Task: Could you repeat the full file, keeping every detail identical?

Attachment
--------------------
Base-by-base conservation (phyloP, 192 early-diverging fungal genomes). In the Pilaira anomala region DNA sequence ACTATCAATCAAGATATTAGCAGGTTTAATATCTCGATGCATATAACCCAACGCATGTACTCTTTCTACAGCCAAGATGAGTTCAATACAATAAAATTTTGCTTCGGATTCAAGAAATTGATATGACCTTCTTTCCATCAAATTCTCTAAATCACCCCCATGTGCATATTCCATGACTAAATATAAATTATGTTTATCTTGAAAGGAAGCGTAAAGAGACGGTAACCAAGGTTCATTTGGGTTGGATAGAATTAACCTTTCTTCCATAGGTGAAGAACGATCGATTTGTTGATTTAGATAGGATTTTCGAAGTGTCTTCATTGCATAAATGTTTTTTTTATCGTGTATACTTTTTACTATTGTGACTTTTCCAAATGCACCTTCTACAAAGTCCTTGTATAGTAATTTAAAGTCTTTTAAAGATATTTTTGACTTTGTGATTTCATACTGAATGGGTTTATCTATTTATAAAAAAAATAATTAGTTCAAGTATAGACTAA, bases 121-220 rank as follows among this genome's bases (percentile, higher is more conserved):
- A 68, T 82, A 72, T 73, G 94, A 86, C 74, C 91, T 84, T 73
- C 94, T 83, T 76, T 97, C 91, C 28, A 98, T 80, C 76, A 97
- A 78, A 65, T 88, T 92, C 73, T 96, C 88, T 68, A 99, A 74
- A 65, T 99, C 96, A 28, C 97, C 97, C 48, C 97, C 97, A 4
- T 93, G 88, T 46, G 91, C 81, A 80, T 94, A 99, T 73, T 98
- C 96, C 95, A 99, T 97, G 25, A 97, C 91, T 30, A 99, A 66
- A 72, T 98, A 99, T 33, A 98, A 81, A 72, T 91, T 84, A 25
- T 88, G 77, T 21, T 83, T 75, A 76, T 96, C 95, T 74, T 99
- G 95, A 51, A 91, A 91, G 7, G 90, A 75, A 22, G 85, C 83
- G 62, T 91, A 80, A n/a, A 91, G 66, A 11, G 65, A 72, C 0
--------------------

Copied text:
Base-by-base conservation (phyloP, 192 early-diverging fungal genomes). In the Pilaira anomala region DNA sequence ACTATCAATCAAGATATTAGCAGGTTTAATATCTCGATGCATATAACCCAACGCATGTACTCTTTCTACAGCCAAGATGAGTTCAATACAATAAAATTTTGCTTCGGATTCAAGAAATTGATATGACCTTCTTTCCATCAAATTCTCTAAATCACCCCCATGTGCATATTCCATGACTAAATATAAATTATGTTTATCTTGAAAGGAAGCGTAAAGAGACGGTAACCAAGGTTCATTTGGGTTGGATAGAATTAACCTTTCTTCCATAGGTGAAGAACGATCGATTTGTTGATTTAGATAGGATTTTCGAAGTGTCTTCATTGCATAAATGTTTTTTTTATCGTGTATACTTTTTACTATTGTGACTTTTCCAAATGCACCTTCTACAAAGTCCTTGTATAGTAATTTAAAGTCTTTTAAAGATATTTTTGACTTTGTGATTTCATACTGAATGGGTTTATCTATTTATAAAAAAAATAATTAGTTCAAGTATAGACTAA, bases 121-220 rank as follows among this genome's bases (percentile, higher is more conserved):
- A 68, T 82, A 72, T 73, G 94, A 86, C 74, C 91, T 84, T 73
- C 94, T 83, T 76, T 97, C 91, C 28, A 98, T 80, C 76, A 97
- A 78, A 65, T 88, T 92, C 73, T 96, C 88, T 68, A 99, A 74
- A 65, T 99, C 96, A 28, C 97, C 97, C 48, C 97, C 97, A 4
- T 93, G 88, T 46, G 91, C 81, A 80, T 94, A 99, T 73, T 98
- C 96, C 95, A 99, T 97, G 25, A 97, C 91, T 30, A 99, A 66
- A 72, T 98, A 99, T 33, A 98, A 81, A 72, T 91, T 84, A 25
- T 88, G 77, T 21, T 83, T 75, A 76, T 96, C 95, T 74, T 99
- G 95, A 51, A 91, A 91, G 7, G 90, A 75, A 22, G 85, C 83
- G 62, T 91, A 80, A n/a, A 91, G 66, A 11, G 65, A 72, C 0